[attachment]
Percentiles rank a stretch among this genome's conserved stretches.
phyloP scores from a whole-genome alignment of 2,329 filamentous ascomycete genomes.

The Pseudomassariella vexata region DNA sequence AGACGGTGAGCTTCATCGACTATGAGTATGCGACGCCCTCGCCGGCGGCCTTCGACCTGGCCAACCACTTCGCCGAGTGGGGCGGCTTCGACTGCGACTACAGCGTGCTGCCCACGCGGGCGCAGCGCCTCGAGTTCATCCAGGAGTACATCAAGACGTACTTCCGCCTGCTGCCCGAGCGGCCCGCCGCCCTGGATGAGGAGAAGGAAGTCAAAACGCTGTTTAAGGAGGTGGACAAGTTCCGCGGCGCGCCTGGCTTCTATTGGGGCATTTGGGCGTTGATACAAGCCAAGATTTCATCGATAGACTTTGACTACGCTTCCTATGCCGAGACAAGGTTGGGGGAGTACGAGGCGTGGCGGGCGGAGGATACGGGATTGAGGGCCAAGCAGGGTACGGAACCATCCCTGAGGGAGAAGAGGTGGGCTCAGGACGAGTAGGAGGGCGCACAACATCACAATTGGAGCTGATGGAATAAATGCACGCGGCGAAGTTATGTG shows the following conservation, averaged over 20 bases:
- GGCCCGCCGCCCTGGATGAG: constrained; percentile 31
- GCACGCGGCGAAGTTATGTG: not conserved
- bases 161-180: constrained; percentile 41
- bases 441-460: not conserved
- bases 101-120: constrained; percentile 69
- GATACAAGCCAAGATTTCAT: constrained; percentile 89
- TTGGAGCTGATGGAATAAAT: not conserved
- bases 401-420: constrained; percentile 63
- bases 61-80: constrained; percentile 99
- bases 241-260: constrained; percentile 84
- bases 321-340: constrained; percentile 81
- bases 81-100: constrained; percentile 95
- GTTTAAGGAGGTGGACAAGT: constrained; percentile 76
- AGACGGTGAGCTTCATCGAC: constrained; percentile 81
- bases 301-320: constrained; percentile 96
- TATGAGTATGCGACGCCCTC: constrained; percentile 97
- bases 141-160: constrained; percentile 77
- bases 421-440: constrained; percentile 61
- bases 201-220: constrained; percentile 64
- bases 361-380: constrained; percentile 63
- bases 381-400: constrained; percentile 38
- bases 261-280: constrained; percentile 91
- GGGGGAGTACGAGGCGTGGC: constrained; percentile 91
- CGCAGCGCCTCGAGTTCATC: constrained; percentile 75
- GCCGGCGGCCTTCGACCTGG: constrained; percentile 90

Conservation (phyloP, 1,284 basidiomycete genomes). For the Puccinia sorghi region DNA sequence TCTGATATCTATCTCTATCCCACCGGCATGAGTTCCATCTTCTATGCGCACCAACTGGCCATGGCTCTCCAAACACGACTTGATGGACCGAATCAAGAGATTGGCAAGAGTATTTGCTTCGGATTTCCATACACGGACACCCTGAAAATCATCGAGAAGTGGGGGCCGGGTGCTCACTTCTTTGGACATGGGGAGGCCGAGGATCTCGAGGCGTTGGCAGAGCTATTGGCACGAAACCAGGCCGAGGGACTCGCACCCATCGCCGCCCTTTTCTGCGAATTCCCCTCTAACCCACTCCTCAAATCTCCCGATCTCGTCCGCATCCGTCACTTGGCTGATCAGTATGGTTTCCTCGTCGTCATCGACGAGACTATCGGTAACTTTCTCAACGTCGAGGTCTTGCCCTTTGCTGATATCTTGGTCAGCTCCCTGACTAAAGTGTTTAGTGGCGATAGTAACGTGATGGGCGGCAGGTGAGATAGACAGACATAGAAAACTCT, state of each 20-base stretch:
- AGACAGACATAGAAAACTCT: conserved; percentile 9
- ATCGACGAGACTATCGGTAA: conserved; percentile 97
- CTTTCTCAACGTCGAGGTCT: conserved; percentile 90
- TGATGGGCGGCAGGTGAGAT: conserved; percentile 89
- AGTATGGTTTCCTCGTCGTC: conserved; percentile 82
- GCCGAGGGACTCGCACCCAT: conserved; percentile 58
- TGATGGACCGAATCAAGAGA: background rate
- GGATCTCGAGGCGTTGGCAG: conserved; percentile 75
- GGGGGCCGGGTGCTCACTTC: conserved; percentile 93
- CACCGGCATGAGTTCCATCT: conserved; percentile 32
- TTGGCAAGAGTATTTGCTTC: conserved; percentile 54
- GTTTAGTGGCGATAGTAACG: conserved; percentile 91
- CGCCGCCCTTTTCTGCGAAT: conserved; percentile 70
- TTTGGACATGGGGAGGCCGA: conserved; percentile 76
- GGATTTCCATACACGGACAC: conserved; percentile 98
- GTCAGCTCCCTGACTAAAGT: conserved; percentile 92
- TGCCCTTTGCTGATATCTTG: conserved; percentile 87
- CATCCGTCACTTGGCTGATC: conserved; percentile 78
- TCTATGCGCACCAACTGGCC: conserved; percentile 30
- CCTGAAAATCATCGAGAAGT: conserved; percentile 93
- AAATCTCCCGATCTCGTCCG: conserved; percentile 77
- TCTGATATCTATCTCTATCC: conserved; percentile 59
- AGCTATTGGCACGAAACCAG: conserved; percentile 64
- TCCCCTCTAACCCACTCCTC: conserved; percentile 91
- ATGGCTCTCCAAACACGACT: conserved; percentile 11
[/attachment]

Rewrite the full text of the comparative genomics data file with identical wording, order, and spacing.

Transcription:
Percentiles rank a stretch among this genome's conserved stretches.
phyloP scores from a whole-genome alignment of 2,329 filamentous ascomycete genomes.

The Pseudomassariella vexata region DNA sequence AGACGGTGAGCTTCATCGACTATGAGTATGCGACGCCCTCGCCGGCGGCCTTCGACCTGGCCAACCACTTCGCCGAGTGGGGCGGCTTCGACTGCGACTACAGCGTGCTGCCCACGCGGGCGCAGCGCCTCGAGTTCATCCAGGAGTACATCAAGACGTACTTCCGCCTGCTGCCCGAGCGGCCCGCCGCCCTGGATGAGGAGAAGGAAGTCAAAACGCTGTTTAAGGAGGTGGACAAGTTCCGCGGCGCGCCTGGCTTCTATTGGGGCATTTGGGCGTTGATACAAGCCAAGATTTCATCGATAGACTTTGACTACGCTTCCTATGCCGAGACAAGGTTGGGGGAGTACGAGGCGTGGCGGGCGGAGGATACGGGATTGAGGGCCAAGCAGGGTACGGAACCATCCCTGAGGGAGAAGAGGTGGGCTCAGGACGAGTAGGAGGGCGCACAACATCACAATTGGAGCTGATGGAATAAATGCACGCGGCGAAGTTATGTG shows the following conservation, averaged over 20 bases:
- GGCCCGCCGCCCTGGATGAG: constrained; percentile 31
- GCACGCGGCGAAGTTATGTG: not conserved
- bases 161-180: constrained; percentile 41
- bases 441-460: not conserved
- bases 101-120: constrained; percentile 69
- GATACAAGCCAAGATTTCAT: constrained; percentile 89
- TTGGAGCTGATGGAATAAAT: not conserved
- bases 401-420: constrained; percentile 63
- bases 61-80: constrained; percentile 99
- bases 241-260: constrained; percentile 84
- bases 321-340: constrained; percentile 81
- bases 81-100: constrained; percentile 95
- GTTTAAGGAGGTGGACAAGT: constrained; percentile 76
- AGACGGTGAGCTTCATCGAC: constrained; percentile 81
- bases 301-320: constrained; percentile 96
- TATGAGTATGCGACGCCCTC: constrained; percentile 97
- bases 141-160: constrained; percentile 77
- bases 421-440: constrained; percentile 61
- bases 201-220: constrained; percentile 64
- bases 361-380: constrained; percentile 63
- bases 381-400: constrained; percentile 38
- bases 261-280: constrained; percentile 91
- GGGGGAGTACGAGGCGTGGC: constrained; percentile 91
- CGCAGCGCCTCGAGTTCATC: constrained; percentile 75
- GCCGGCGGCCTTCGACCTGG: constrained; percentile 90

Conservation (phyloP, 1,284 basidiomycete genomes). For the Puccinia sorghi region DNA sequence TCTGATATCTATCTCTATCCCACCGGCATGAGTTCCATCTTCTATGCGCACCAACTGGCCATGGCTCTCCAAACACGACTTGATGGACCGAATCAAGAGATTGGCAAGAGTATTTGCTTCGGATTTCCATACACGGACACCCTGAAAATCATCGAGAAGTGGGGGCCGGGTGCTCACTTCTTTGGACATGGGGAGGCCGAGGATCTCGAGGCGTTGGCAGAGCTATTGGCACGAAACCAGGCCGAGGGACTCGCACCCATCGCCGCCCTTTTCTGCGAATTCCCCTCTAACCCACTCCTCAAATCTCCCGATCTCGTCCGCATCCGTCACTTGGCTGATCAGTATGGTTTCCTCGTCGTCATCGACGAGACTATCGGTAACTTTCTCAACGTCGAGGTCTTGCCCTTTGCTGATATCTTGGTCAGCTCCCTGACTAAAGTGTTTAGTGGCGATAGTAACGTGATGGGCGGCAGGTGAGATAGACAGACATAGAAAACTCT, state of each 20-base stretch:
- AGACAGACATAGAAAACTCT: conserved; percentile 9
- ATCGACGAGACTATCGGTAA: conserved; percentile 97
- CTTTCTCAACGTCGAGGTCT: conserved; percentile 90
- TGATGGGCGGCAGGTGAGAT: conserved; percentile 89
- AGTATGGTTTCCTCGTCGTC: conserved; percentile 82
- GCCGAGGGACTCGCACCCAT: conserved; percentile 58
- TGATGGACCGAATCAAGAGA: background rate
- GGATCTCGAGGCGTTGGCAG: conserved; percentile 75
- GGGGGCCGGGTGCTCACTTC: conserved; percentile 93
- CACCGGCATGAGTTCCATCT: conserved; percentile 32
- TTGGCAAGAGTATTTGCTTC: conserved; percentile 54
- GTTTAGTGGCGATAGTAACG: conserved; percentile 91
- CGCCGCCCTTTTCTGCGAAT: conserved; percentile 70
- TTTGGACATGGGGAGGCCGA: conserved; percentile 76
- GGATTTCCATACACGGACAC: conserved; percentile 98
- GTCAGCTCCCTGACTAAAGT: conserved; percentile 92
- TGCCCTTTGCTGATATCTTG: conserved; percentile 87
- CATCCGTCACTTGGCTGATC: conserved; percentile 78
- TCTATGCGCACCAACTGGCC: conserved; percentile 30
- CCTGAAAATCATCGAGAAGT: conserved; percentile 93
- AAATCTCCCGATCTCGTCCG: conserved; percentile 77
- TCTGATATCTATCTCTATCC: conserved; percentile 59
- AGCTATTGGCACGAAACCAG: conserved; percentile 64
- TCCCCTCTAACCCACTCCTC: conserved; percentile 91
- ATGGCTCTCCAAACACGACT: conserved; percentile 11